Room Work (WV 310)


26.11.2004 – 20.02.2005

Ernst Hermanns, Exhibition view Gallery DKM
Photo: Werner J. Hannappel


Throughout his artistic career, Ernst Hermanns relied on the visual impact of what he created. As a result, his output became more and more condensed. The last few years of his life saw his material vocabulary of forms reduced to simple, stereometric volumes consisting of spheres, columns, rods and – in rare cases – discs. All of them were made of stainless steel. Consequently, their sizes and, above all, their positions relative to one another became increasingly significant. Though always conceived in advance of an exhibition, they were tested at the venue beforehand.

Hermanns executed a large number of works that brought this «game» of dimension, proportion, and relation to bear on plates. Thus, the playing field was marked out, as it were, by a base plate. Every element on this plate acted relative to another and in relation to the plate itself. In a certain way, the plates also give this group of works a model-like quality.

There are only a limited number of works that show Hermanns realizing a connection between objects in real spaces. This «group» of works begins with a hemisphere and a calotte (1969/84), which, strictly speaking, cannot be tied to a group of works. Two round rods lying on the floor at an intriguingly minimal distance from one another (1979) would be a part of
that group, as would his contribution to Skulptur Projekte Münster (1987), his exhibitions in the galleries Heinz Herzer, Munich, (1988) and Reckermann, Cologne, (1988), and without question his Düsseldorfer Raum (Düsseldorf Space) from 1994.

Until shortly before his death in 2000, the then almost 86-year-old worked on an «order structure» consisting of a huge sphere, a small column and a large column for the exhibitionspace at Foundation DKM in Duisburg. He had never seen the room himself, but knew its dimensions very well. Though he was intrigued by the fact that the space also operates like a
shop window, it also irked him. After all, the sense of limitedness that characterizes his plate works and Düsseldorfer Raum is no longer present here. By contrast, Duisburg features an interior space bound by height, width, and depth, and an open exterior space. Both flow into one another, separated only by panes of glass; both, visually connected by glazing, also form a unity – but one that refuses to be dominated, thanks to the boundlessness of the exterior space.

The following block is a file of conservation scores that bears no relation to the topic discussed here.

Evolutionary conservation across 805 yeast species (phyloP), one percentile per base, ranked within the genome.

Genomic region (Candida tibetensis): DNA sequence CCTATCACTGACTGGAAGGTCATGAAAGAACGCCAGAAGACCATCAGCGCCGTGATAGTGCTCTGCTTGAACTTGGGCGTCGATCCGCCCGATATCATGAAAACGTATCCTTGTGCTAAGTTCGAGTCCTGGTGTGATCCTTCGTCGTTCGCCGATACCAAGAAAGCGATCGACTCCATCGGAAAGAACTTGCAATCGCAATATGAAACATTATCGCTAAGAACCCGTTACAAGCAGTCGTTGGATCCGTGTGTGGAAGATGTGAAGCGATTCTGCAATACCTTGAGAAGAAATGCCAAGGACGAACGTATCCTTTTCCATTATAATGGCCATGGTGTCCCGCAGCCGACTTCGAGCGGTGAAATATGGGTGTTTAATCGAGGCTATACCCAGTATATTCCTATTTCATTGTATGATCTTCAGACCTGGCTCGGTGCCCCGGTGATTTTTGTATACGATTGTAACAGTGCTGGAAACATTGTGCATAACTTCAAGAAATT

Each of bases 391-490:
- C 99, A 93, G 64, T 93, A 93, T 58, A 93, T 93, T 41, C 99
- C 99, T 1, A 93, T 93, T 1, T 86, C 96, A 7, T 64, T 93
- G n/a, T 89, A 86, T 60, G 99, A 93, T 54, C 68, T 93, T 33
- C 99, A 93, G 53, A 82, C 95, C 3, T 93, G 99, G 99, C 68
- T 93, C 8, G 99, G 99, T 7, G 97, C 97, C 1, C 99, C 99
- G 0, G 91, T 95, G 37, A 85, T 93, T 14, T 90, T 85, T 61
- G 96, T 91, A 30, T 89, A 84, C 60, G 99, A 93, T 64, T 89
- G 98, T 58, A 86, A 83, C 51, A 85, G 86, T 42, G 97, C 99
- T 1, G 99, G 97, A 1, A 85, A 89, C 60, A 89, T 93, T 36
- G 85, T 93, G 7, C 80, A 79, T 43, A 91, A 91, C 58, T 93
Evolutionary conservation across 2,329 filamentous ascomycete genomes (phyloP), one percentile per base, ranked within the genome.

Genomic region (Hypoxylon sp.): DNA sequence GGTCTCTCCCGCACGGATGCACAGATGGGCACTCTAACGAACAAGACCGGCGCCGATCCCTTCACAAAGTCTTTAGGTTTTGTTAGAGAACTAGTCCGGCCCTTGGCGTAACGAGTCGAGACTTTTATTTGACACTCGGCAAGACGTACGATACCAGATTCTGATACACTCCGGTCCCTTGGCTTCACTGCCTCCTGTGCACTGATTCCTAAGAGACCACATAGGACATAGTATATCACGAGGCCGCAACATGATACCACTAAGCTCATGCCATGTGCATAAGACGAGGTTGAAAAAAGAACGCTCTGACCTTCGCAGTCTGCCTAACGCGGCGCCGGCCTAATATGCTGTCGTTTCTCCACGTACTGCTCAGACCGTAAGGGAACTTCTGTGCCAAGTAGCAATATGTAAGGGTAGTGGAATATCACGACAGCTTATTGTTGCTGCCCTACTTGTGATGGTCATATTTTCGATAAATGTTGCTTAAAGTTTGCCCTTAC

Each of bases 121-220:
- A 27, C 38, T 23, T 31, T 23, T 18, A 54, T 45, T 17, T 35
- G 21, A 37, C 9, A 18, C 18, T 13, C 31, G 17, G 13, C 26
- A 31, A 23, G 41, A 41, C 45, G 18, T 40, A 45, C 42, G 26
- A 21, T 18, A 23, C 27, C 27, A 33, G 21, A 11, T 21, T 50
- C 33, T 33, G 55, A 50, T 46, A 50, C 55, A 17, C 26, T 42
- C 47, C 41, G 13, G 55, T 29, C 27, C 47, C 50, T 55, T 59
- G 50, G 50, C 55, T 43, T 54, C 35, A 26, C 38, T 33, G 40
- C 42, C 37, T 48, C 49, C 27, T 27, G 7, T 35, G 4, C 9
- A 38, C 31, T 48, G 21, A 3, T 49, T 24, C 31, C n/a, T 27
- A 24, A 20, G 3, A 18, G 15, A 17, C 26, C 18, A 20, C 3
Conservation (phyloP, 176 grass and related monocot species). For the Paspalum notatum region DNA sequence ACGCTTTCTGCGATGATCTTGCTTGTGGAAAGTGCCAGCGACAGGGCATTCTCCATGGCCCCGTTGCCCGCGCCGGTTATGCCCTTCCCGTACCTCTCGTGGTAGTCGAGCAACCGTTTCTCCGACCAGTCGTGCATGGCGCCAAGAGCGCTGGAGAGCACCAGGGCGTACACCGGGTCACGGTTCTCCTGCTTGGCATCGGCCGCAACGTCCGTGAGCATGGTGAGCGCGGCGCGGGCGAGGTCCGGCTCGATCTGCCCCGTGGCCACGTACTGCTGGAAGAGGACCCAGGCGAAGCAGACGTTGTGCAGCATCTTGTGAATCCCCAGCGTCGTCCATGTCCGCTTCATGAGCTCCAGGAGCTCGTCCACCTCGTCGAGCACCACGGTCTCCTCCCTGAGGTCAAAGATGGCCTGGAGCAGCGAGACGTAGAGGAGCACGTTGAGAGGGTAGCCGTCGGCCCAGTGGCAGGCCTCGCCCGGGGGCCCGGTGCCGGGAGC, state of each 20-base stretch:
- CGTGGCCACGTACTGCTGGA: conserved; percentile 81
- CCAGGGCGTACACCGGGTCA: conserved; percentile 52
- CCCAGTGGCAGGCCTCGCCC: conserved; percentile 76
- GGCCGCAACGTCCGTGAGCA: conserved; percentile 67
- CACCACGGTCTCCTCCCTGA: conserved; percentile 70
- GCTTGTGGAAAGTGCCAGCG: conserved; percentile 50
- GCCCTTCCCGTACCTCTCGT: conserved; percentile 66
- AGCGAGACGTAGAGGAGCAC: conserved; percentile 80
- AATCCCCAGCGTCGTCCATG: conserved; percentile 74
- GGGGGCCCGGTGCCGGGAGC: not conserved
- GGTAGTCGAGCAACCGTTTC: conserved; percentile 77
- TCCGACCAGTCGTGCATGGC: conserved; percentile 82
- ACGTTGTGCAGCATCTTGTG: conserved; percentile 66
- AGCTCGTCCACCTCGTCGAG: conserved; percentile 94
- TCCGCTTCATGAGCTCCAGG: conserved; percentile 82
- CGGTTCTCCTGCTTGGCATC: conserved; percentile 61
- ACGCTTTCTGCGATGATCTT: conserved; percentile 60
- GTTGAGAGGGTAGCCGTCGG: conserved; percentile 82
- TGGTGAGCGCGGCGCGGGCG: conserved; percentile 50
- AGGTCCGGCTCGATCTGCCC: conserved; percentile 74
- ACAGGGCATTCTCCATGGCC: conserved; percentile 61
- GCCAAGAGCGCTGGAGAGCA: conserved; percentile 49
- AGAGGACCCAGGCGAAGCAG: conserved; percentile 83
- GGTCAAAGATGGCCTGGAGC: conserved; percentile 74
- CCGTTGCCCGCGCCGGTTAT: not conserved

The result of Hermann’s preoccupation with this interior is a model and a sketch with dimensions. The model shows how he approached this subject, which was new to him, how he wanted to take this special circumstance into account, how he evaluated this coexistence of inside and outside… It shows that he approached the challenge spatially, as he usually did, but that he also valued the visual aspect of his constellations with stereometric volumes, which piqued his curiosity in Düsseldorf at the latest, and by that point were nearly his main interest. After all, the sphere expodes, as it were, beyond the interior space; it hardly appears to be in the space any more – especially when seen from the outside – but rather to dominate it.

The sphere is much more physically present inside the room than visible from beyond. Yet seen from the outside, it remains figuratively present more than anything – then like a disk – and only more so as a real sphere. Consequently, the small column disappears in the background. But it is indispensably necessary for the visitor present in the space, as due to its
clarity it inevitably invites them to engage in a visual dialogue between it and the sphere, a dialogue that the sphere (with its power) no longer initiates. And then there is the large, external column. It exceeds the height of the building – even if only slightly. It is taller than the diameter of the sphere and thus positions itself in direct relation to it, yet it also immediately seeks to set itself in relation to its «kin», the small column.

I am searching for a new order structure.” (fn.1) This sentence was Ernst Hermann’s credo until his death. The posthumously executed work for the space at the Foundation DKM in Duisburg demonstrates this conspicuously. It shows that proportions of size and smallness, of apparent power and powerlessness, can nevertheless lead to a separate whole. Every size is significant within this balance. Mass is not a value-in-itself for dominance within these relationships. Also – and strictly speaking one would have to say: even – the smallest element in complex relations is constitutive of a balanced, functioning wholeness. Even if it is speculation: Ernst Hermanns would call the Duisburg space his work.

Remagen Rolandseck, November 2004

Raimund Stecker

Translation: Amy Patton

Ernst Hermanns’s 1962 quote is reprinted in the catalog Ernst Hermanns, Ein Raum; Kunstverein für die Rheinlande und Westfalen, Düsseldorf, 1994, 65.